My first job after leaving school was in a bank, and one of the roles that I held early on was in the counting house.The counting house was a small dark room where a group of around eight people counted the money that came in over the counter or via armoured trucks and bagged it up ready for re-distribution.
There was no natural light in the room, no air conditioning and money is, well, dirty. Despite the gloomy conditions, people enjoyed working in the counting house because it was one of the only places in the office that you could play music and sing. So we did. We learned the words to ridiculous songs ('Didn't we Almost Have It All' being a particularly vivid memory) and goaded each other on our respective musical tastes. It did wonders for the culture. We got the work done; we were never anxious or angry, and people frequently came down to visit us in the hope of joining in one of our impromptu karaoke sessions. Particularly at Christmas when the playlist featured Nat King Cole, Bing Crosby, Slade and of course, Band Aid.
This environment wouldn't have existed had we all been wearing headphones and yet that is the approach we take to listening to music in our projects these days.
Playing background music is scientifically proven to improve your project culture. Researchers J.A. Sloboda and S.A. O'Neill (‘Emotions in Everyday Listening to Music’) demonstrated that it increased workplace mood by 87%. They even found that those people who didn't normally listen to music were more positive in their environment after three weeks of playing it in the background.
Teresa Lesiuk in her paper 'The effect of music listening on work performance' also noted that 'when music listening in the work environment is encouraged by project directors and the workers are amenable to music listening, then certainly music listening has a positive effect'.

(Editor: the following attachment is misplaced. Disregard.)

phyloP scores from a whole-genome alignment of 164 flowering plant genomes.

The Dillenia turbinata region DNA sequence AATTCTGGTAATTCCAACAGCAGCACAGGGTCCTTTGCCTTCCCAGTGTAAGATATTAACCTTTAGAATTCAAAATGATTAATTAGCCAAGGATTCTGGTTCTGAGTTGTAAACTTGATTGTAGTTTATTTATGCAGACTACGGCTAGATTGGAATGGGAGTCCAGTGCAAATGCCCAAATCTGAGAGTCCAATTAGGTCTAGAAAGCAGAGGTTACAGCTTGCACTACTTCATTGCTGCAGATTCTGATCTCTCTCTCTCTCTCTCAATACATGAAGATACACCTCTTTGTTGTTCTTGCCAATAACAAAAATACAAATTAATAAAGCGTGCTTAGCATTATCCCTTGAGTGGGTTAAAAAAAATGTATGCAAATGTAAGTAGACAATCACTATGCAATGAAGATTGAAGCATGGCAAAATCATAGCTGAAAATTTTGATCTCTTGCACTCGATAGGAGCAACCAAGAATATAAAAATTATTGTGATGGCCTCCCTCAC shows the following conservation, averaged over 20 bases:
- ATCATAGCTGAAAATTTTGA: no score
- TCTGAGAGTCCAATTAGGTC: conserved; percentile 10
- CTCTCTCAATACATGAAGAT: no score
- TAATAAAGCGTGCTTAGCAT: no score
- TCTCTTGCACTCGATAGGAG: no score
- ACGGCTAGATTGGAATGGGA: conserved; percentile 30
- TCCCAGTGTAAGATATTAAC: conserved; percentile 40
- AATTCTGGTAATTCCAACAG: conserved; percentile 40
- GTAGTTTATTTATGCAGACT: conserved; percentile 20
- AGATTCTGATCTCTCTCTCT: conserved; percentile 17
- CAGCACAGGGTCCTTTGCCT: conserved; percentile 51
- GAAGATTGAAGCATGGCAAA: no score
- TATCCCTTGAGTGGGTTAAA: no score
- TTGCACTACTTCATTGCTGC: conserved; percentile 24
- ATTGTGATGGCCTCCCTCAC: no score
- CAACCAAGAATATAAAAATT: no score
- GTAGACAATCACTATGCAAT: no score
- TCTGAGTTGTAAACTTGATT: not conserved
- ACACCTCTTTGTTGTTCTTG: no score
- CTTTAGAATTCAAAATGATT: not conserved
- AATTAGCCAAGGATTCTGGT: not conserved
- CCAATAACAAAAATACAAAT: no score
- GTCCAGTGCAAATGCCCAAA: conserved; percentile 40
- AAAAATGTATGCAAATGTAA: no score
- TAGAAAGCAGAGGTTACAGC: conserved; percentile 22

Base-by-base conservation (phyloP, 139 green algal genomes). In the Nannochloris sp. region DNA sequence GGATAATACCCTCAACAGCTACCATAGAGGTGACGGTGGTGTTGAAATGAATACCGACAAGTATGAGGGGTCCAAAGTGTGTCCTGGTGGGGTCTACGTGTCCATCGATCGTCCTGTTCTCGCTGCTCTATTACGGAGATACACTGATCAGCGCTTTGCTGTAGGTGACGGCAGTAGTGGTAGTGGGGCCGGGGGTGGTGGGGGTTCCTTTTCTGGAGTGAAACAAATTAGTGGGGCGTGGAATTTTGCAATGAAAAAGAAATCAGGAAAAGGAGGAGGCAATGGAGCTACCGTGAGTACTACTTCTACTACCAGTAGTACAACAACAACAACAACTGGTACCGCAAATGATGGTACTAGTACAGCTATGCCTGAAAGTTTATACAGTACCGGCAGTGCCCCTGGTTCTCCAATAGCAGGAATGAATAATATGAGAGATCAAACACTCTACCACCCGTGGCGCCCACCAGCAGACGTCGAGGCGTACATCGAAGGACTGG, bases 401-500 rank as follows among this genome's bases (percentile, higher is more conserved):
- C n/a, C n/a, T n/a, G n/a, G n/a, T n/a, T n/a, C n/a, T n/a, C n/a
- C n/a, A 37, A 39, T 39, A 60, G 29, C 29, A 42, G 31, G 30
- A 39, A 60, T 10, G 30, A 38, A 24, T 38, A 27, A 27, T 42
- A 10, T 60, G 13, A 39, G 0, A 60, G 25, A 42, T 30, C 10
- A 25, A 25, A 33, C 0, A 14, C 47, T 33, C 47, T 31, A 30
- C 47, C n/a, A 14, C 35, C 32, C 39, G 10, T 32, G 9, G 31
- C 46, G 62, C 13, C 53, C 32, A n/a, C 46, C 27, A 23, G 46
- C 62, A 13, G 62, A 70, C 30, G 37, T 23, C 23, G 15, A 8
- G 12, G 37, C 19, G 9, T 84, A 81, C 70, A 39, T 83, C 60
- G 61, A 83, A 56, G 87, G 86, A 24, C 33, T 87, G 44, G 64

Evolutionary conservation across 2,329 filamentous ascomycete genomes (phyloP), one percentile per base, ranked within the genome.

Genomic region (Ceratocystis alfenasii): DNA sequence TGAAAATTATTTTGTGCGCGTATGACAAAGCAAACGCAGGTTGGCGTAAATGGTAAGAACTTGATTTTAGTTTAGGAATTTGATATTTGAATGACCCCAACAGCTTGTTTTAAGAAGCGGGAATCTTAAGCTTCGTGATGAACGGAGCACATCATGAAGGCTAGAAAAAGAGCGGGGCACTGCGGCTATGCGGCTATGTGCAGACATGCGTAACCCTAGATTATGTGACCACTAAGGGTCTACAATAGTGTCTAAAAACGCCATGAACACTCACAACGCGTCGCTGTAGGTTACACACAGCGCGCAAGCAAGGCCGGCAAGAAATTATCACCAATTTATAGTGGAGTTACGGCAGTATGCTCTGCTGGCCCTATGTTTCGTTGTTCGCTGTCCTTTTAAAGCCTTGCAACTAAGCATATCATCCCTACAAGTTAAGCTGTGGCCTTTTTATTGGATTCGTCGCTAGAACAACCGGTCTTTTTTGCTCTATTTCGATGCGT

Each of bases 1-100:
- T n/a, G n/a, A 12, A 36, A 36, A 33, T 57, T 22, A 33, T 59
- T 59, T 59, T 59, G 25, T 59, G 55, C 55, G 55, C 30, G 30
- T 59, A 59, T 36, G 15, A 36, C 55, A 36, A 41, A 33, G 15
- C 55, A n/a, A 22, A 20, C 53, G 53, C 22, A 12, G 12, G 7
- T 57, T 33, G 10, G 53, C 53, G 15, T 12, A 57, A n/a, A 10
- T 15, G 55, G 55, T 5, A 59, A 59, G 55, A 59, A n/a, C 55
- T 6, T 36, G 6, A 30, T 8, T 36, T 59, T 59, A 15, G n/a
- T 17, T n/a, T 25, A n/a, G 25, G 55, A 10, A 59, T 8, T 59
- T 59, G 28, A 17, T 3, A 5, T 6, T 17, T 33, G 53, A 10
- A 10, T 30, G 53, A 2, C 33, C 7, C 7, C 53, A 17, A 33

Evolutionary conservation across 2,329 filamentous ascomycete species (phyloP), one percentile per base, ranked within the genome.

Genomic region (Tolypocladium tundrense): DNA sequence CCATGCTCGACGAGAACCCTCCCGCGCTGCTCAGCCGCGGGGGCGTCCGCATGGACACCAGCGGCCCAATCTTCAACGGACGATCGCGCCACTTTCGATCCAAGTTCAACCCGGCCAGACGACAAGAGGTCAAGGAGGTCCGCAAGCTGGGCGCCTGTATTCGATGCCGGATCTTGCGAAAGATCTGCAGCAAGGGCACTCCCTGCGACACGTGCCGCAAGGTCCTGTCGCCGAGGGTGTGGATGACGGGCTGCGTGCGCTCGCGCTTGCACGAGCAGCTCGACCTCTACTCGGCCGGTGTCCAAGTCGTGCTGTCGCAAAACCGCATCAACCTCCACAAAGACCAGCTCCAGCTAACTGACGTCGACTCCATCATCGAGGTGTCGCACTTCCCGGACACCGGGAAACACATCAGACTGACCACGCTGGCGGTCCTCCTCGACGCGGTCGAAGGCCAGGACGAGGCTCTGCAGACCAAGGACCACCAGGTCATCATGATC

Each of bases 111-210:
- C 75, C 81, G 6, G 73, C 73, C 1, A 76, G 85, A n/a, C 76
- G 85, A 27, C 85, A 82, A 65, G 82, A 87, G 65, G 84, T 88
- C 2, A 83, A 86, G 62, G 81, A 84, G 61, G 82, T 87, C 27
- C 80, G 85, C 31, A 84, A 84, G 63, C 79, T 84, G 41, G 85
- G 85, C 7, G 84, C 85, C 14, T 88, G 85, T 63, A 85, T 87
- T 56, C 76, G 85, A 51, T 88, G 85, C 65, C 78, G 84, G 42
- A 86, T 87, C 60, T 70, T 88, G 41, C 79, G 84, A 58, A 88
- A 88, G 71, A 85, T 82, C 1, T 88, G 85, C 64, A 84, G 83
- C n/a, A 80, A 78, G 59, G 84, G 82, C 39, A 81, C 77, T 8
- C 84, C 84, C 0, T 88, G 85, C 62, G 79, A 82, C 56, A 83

Note: this is not an encouragement to get your guitar out, that way danger lies
Open plan offices can be a challenge for music, and it's one of the reasons we don't play music in the background, favouring headphones instead. Headphones, however, create a barrier to communication. How many times have you apologised to someone for them having to remove their earbuds, or waited patiently at the side of someone in the hope that they notice you?
Projects are a communication business and headphones are a barrier. Not only that, but you have to be a good multi-tasker when the music is piped directly into your ears. Reading comprehension and memorisation are both affected, particularly if the music is fast and loud ('Fast and loud background music disrupts reading comprehension' Thompson, Schellenberg, Letnic).
There's no doubt that headphones can be a good way to block out noise if you need to concentrate on a particular task. However, they should be the exception, not the rule for your projects.
Like everything within office culture, playing music in the background isn't for everyone, so it's something that needs to be talked about and agreed with the team early on in project planning. You could create a weekly music rota or select a different radio station each week. However you do it, music should be present in your project culture. It has a positive calming effect, is a mood changer and a talking point and may even be the springboard to an appearance on The Voice!
Once the project has been completed, of course.